Nicholas P. Fandos
Students from the Harvard Global Health and AIDS Coalition pose outside of Scott Brown’s office after urging him to endorse an effort to block proposed funding cuts to the President’s Emergency Plan for AIDS Relief.
Dressed in Super Man-themed attire and wielding signs and posters, a dozen protesters urged Brown to “be our hero” and sign a “Dear Colleague” letter, encouraging fellow senators to preserve funding levels for PEPFAR. A proposed “Dear Colleague” letter has garnered some support from Democrats, but Brown would be the first Republican to formally back the initiative.
For the third consecutive quarter, Warren outpaced Brown, who raised a more modest $3.4 million.
Massachusetts Congressional candidate Sean Bielat raised roughly $175,000 in the first quarter of 2012, according to a campaign spokesperson. The numbers, while still an estimate, push the Fourth District Republican contender over the $200,000 mark with the election still seven months away.
In accordance with the national attention focused on the race, experts expect it to be one of the most expensive Senate campaigns this year as well.
Congressional candidate Joseph P. Kennedy III ventured out of the Fourth Congressional District Tuesday night to make a campaign stop of sorts at Winthrop House, where he was the inaugural speaker in the Perini-Woods Memorial Speaker Series. His address, part campaign stump speech, part motivational charge, called on young people to become politically engaged and help turn the country around.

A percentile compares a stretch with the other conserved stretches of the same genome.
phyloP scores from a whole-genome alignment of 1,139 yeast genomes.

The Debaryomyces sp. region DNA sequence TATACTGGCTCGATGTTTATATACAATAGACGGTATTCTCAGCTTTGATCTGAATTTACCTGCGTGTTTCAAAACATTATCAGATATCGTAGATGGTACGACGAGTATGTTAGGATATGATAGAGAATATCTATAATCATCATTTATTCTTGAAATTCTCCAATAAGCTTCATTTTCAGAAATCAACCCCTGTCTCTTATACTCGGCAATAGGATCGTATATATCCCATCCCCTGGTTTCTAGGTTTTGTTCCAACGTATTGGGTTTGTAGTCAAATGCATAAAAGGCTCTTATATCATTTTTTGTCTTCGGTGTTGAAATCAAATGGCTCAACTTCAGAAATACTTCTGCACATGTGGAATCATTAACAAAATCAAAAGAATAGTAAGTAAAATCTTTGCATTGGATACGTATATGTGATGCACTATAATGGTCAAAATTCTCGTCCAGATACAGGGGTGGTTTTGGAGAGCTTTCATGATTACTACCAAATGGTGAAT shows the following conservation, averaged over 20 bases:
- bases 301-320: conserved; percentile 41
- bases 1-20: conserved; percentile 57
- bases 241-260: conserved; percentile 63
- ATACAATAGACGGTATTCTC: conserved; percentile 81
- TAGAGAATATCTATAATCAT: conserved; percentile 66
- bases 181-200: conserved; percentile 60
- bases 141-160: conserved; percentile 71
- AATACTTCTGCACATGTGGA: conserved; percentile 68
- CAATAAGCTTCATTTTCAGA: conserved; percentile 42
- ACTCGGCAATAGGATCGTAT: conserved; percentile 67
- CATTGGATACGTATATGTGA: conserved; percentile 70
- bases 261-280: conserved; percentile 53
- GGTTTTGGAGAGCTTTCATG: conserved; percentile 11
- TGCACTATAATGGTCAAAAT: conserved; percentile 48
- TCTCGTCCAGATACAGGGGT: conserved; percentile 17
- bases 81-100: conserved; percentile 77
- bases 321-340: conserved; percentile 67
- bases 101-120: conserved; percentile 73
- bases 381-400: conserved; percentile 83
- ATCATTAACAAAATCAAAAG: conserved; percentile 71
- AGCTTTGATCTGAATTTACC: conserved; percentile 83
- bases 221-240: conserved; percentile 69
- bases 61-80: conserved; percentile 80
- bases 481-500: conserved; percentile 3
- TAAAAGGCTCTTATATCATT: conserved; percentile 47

A group of Warren supporters from the Massachusetts College Democrats wave to passers-by and solicit honks of approval at the conner of Boylston and Tremont Street in downtown Boston on Saturday afternoon.
Harvard Law School professor Elizabeth Warren delivered the keynote address at the College Democrats of Massachusetts’ annual convention.
With the first fiscal quarter of 2012 drawing to a close on Saturday, Massachusetts’s leading political campaigns have spent much of the past few weeks scrambling to raise last-minute funds and boost what will be their first financial reports since January.
The seemingly contradictory intersection between the campaigns points to what has been an important, though at times fraught, relationship between the President and his former advisor.
Boston lawyer Jim C. King announced that he would bow out of the contest for the Democratic nomination for U.S. Senate, ending a campaign that struggled from its start to mount any serious challenge to frontrunner Elizabeth Warren.
Facebook co-founder Christopher R. Hughes ’06 announced Friday that he had purchased a majority stake in The New Republic, a magazine owned and edited for 35 years by former Harvard lecturer Martin “Marty” H. Peretz.
Elizabeth Childs announced that she had earned the endorsement of four high-profile female politicians for the Republican nomination for Massachusetts’ Fourth Congressional District seat.
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